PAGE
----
But it wasn't over, in fact it had even started back in season two, when we saw House's addiction ramp up. That was stopped by the shooting and the ketamine - or so we thought. But then the pain returned, and House continued on the spiral that saw him shooting morphine the previous season. It wasn't just "old House" again, like the shooting and ketamine didn't happen. It turns out the writers didn't let House be unaffected. He seemed unaffected, but his addiction was grabbing control. A combination of (I think) the shooting, having his glimpse of freedom taken away, his uncertainty about his abilities and his desperation drove him deeper into addiction. Before the shooting it was morphine, then it became stealing Wilson's pad and forging his name. He gradually started acting more and more like an out of control junkie, until he finally downed the bottle of Oxy and Maker's Mark.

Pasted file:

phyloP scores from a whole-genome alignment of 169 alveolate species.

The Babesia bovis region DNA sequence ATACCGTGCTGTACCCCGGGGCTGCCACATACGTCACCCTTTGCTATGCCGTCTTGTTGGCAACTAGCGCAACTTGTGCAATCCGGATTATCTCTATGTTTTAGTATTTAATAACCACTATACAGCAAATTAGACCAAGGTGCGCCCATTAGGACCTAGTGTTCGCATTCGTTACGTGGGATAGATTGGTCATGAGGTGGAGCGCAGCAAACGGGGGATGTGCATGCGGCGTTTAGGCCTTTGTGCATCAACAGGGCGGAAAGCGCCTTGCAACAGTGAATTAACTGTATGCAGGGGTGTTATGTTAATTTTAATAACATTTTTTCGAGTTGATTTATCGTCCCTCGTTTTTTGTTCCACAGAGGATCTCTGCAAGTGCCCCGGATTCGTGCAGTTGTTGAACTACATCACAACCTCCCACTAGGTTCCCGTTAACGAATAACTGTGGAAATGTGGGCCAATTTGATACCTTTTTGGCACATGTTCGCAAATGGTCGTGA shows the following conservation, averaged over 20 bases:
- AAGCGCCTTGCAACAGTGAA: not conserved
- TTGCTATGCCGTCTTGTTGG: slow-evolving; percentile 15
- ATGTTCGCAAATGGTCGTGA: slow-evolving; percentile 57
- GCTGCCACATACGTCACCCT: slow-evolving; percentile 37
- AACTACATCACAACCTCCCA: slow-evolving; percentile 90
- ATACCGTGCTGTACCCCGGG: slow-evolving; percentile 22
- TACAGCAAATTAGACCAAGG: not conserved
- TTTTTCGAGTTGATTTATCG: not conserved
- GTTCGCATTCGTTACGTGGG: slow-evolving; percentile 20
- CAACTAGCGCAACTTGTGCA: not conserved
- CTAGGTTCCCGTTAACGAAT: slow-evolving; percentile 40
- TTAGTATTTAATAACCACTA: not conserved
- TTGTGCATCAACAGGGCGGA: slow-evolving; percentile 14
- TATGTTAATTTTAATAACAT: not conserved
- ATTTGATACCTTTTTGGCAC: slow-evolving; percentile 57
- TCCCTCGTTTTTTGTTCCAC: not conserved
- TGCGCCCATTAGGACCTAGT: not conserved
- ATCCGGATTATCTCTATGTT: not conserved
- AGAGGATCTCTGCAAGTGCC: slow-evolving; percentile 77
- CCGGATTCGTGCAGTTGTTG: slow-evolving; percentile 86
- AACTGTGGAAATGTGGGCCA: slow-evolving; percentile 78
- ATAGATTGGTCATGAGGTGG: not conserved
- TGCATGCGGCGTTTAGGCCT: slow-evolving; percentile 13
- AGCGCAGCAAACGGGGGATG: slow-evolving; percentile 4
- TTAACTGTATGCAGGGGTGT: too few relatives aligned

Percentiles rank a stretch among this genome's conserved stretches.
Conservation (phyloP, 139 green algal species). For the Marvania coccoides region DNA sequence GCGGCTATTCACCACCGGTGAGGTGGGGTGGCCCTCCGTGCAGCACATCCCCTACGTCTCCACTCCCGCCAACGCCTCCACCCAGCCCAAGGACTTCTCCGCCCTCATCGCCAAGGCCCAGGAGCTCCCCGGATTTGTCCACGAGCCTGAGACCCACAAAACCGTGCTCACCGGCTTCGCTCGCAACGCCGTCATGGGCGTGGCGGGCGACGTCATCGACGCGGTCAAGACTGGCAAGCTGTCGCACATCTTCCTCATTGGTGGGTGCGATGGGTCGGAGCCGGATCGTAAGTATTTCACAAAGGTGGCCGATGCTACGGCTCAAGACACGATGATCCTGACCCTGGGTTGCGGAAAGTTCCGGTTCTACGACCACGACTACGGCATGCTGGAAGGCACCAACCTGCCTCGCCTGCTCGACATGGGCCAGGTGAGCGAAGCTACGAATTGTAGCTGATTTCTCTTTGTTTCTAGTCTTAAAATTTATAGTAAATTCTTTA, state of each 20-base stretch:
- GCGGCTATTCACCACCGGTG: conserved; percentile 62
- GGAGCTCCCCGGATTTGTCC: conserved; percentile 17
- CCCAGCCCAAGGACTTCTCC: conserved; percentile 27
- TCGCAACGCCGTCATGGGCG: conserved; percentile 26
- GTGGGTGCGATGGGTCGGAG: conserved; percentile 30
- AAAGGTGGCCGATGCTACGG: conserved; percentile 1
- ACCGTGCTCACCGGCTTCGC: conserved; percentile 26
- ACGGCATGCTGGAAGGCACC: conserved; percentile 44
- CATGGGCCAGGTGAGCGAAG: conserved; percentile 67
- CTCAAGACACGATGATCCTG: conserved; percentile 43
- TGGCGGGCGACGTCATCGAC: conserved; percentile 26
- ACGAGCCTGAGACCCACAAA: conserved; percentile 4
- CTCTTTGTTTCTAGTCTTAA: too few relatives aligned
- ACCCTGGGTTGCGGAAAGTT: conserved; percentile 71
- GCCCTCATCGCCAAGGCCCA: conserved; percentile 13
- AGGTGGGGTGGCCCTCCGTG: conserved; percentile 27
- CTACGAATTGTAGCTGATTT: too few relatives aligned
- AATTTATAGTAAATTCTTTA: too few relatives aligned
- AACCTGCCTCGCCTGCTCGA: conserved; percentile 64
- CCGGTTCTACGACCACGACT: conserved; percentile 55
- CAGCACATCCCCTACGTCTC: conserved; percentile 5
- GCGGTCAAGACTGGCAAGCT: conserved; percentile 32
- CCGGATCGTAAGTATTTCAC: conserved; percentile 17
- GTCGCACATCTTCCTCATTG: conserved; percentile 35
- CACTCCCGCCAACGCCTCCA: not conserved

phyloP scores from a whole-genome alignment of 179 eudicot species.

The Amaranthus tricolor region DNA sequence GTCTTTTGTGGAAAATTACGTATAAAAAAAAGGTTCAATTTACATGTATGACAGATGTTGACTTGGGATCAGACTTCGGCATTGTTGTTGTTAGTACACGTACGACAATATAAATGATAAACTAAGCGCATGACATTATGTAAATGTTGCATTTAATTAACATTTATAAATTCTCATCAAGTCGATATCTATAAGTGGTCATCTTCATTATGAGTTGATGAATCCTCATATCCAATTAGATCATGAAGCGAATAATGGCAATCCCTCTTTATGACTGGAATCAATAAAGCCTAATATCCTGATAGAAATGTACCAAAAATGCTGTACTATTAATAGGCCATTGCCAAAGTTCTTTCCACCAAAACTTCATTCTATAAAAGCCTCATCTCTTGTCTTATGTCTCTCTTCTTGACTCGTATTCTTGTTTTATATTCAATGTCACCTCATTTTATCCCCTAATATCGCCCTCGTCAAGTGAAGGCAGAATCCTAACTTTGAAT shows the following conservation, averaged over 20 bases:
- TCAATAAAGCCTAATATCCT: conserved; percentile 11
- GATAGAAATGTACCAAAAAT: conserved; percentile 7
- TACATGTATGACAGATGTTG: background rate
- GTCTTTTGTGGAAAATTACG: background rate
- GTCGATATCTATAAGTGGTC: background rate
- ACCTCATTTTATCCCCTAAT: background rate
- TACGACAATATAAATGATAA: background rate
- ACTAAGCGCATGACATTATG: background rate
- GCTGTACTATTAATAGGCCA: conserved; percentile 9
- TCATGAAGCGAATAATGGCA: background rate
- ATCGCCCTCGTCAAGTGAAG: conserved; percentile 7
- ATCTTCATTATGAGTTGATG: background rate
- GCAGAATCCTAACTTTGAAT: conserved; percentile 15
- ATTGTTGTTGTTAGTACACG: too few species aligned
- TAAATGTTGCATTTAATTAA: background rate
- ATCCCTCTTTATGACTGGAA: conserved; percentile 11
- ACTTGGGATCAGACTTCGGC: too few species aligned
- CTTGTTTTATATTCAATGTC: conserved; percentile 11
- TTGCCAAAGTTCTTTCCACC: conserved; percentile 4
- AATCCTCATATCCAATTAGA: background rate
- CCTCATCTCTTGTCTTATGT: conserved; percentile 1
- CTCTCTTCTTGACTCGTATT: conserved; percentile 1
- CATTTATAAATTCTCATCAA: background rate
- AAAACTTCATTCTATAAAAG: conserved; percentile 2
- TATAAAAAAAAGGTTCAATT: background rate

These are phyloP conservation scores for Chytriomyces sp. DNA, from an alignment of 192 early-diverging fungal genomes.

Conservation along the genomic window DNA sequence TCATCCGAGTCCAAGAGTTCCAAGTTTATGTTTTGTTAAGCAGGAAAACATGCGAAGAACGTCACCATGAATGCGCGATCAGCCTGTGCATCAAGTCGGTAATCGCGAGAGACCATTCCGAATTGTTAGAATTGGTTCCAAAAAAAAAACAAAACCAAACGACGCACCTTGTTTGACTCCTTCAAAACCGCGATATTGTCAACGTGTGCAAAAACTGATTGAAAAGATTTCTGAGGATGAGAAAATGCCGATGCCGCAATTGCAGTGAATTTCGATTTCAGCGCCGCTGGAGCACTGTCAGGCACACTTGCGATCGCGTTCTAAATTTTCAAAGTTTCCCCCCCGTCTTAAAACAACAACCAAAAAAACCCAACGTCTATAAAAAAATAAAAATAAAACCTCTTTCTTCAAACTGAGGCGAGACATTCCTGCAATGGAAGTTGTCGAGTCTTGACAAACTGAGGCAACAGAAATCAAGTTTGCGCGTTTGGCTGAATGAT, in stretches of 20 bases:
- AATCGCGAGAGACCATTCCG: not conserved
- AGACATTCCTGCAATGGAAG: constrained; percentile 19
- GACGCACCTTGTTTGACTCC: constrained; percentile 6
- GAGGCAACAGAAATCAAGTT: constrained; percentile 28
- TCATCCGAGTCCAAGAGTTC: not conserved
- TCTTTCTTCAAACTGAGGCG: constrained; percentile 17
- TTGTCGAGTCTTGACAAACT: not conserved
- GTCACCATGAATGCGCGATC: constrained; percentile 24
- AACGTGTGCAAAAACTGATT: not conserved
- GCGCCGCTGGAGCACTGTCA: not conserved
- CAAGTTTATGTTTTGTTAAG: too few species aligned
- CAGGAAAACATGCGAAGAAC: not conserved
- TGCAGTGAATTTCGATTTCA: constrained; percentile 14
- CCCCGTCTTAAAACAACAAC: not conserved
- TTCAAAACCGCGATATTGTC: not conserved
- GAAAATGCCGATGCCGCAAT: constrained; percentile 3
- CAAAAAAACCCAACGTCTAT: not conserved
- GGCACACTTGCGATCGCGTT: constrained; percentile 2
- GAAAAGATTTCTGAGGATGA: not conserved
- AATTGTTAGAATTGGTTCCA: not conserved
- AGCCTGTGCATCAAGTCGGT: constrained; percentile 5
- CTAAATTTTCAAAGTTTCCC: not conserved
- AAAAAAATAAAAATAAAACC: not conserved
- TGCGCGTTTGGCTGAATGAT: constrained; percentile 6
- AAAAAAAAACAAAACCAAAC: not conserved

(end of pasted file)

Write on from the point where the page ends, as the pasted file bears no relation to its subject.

Anyway, I'm rambling, but the point is that as soon as I'm ready to give up on these writers and their sense of continuity they surprise me. Who would've thought we'd essentially return, in Games, to an issue raised by House's hallucination in No Reason?

in the meantime, it's analyses like yours that make me remember that even when it's bad, House is still far better, in my opinion, than anything else on television--now, or ever.

Aw, thanks. ;) Hi, BTW, I've loved your fic for a while.